For a few days now I have been struggling to work out what I really want to say about the commotion surrounding the interrogation of the supporters of the supposedly Halachic work, ‘Torat HaMelech’ (‘Laws of Sovereignty’). One of the excerpts I have heard quoted (though I have not and do not intend to read the work myself) suggests that killing Palestinian babies is justified, because they will grow up to become enemies of the Jewish people and active in the fight against Israel. It surely must be obvious even to the evil people who support this appalling conclusion that were the same to be said by Muslim or Christians about Jews, they would immediately quite rightly be called anti-Semites, and in any civilized country, negative consequences would follow. In fact, this idea sounds remarkably similar to the reasoning of extremist Palestinian terrorists as to why killing Jewish babies is allowed in a time of war – because they will group up to become Israeli soldiers. Both despicable attitudes are rabidly racist, and it is difficult to find the words strong enough to condemn them.
But beyond the obvious condemnation, and beyond expressing support for the authorities who quite justifiably arrested the men who refused to come in for questioning, is there not something deeper that is going on here? Quite apart from the extreme racism growing in the heart of Israeli society, it is time to face up to the fundamental question of what being a Jewish and democratic state means, and in the case of a conflict, which wins out?
Those of us who try to balance the best of all worlds need to grapple with the contradiction that lies at the very essence of Israel. Can Israel be both a Jewish and a democratic state? I still believe that it can – but only if we prioritize the democratic over the Jewish. Though I refuse to regard the opinions of people like Dov Lior and Ya’akov Yosef (and I intentionally do not honor them with the title rabbi) as a true reflection of Judaism, the fact remains that the conflict between those who wish to put Judaism over and above the rule of law, and those who understand that the only hope for Israel is to be a true democracy, is coming to a head.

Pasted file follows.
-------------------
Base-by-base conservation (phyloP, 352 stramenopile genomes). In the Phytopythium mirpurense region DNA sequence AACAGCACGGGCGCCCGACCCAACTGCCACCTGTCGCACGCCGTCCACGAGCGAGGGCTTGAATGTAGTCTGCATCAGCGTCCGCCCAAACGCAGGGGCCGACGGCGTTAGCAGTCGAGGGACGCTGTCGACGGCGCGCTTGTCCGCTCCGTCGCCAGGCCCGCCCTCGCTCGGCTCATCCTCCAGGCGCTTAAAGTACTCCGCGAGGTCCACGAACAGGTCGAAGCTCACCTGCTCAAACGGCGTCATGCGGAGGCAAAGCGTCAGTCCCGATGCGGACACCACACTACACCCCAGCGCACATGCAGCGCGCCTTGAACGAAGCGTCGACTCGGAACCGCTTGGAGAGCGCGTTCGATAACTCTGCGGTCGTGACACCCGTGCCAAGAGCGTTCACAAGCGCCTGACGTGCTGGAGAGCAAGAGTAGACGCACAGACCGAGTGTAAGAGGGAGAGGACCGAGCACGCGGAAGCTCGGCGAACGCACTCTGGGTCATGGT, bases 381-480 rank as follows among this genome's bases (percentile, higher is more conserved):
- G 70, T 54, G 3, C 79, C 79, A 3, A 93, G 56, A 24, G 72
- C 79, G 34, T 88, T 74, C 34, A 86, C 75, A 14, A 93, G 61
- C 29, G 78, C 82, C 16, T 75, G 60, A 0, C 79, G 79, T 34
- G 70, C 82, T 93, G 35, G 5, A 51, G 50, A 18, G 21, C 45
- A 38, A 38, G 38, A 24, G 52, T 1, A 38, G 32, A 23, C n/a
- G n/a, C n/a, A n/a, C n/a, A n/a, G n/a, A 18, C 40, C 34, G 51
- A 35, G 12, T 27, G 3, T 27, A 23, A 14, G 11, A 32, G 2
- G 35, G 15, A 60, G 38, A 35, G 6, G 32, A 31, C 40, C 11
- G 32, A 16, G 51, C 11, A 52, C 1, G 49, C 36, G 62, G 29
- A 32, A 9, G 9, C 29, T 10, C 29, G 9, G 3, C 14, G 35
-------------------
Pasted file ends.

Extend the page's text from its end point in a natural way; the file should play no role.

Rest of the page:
Now, it is still probably true that the majority of Israeli society would not support the conclusions in Torat HaMelech. It is easy to draw the line when the example is so extreme. The problem, however, is that Israel continually blurs the line and gives the Jewish nature of the state preference over the democratic nature of the state in a million and one small (and sometimes not so small) ways. The current government is certainly making Jewish a much stronger priority than democratic, and its actions threaten the future of Israel both as a democracy and indeed as a Jewish state.
It is time to sharpen our understanding of what it means to be a Jewish and democratic state. We cannot afford to be vague about this any longer. We can only be Jewish and democratic if democratic is our first priority. If Jewish takes precedence, we will no longer be a democracy.